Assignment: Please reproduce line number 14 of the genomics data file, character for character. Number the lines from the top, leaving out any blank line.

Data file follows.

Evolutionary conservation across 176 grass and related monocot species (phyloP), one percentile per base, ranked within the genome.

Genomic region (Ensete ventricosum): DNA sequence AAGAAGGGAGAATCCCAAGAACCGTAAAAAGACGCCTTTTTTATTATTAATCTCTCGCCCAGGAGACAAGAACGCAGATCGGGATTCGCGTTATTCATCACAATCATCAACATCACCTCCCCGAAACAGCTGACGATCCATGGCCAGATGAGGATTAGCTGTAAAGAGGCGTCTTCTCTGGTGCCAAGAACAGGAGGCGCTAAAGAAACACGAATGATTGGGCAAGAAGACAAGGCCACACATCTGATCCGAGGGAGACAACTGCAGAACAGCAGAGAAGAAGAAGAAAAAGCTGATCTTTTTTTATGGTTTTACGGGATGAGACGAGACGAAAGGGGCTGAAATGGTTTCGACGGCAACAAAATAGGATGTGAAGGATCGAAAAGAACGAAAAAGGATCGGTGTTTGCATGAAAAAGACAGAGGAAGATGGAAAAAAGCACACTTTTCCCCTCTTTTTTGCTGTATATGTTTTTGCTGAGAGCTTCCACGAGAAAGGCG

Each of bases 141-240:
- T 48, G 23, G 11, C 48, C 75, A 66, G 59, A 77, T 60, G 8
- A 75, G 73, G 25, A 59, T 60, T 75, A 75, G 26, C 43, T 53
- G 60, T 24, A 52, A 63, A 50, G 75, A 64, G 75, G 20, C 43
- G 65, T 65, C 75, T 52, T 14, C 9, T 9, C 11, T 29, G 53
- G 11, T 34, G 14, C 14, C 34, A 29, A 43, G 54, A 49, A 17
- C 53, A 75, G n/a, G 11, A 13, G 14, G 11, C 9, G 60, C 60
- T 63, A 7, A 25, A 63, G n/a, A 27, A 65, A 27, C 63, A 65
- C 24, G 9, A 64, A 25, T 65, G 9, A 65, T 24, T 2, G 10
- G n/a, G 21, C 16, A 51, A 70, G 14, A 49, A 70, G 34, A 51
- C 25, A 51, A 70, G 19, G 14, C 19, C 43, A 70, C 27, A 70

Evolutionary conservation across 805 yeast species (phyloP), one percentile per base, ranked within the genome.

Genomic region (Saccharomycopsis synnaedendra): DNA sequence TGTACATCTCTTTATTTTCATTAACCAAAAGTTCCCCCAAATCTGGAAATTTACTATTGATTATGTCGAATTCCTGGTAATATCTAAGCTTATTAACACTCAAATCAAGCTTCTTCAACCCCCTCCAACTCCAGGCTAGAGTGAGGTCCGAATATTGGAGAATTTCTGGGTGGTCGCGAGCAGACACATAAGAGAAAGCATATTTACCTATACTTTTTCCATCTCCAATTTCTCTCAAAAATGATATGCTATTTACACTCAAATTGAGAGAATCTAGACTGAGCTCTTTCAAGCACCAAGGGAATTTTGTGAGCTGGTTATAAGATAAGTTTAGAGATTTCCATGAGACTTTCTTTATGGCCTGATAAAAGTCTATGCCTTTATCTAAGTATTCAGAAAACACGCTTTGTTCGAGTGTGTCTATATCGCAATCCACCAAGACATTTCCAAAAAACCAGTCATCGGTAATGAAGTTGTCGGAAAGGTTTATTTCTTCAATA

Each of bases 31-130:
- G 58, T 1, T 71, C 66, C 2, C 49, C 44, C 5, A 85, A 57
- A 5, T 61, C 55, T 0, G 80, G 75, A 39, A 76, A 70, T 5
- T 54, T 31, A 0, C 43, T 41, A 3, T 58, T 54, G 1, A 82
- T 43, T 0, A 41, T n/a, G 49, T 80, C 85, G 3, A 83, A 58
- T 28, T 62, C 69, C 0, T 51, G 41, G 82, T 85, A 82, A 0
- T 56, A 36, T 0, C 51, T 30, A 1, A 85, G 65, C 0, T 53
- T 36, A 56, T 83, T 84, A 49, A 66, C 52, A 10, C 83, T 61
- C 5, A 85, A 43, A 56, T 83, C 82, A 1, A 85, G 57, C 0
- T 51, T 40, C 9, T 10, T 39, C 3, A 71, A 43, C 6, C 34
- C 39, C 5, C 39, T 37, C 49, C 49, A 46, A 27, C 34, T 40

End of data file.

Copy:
Evolutionary conservation across 805 yeast species (phyloP), one percentile per base, ranked within the genome.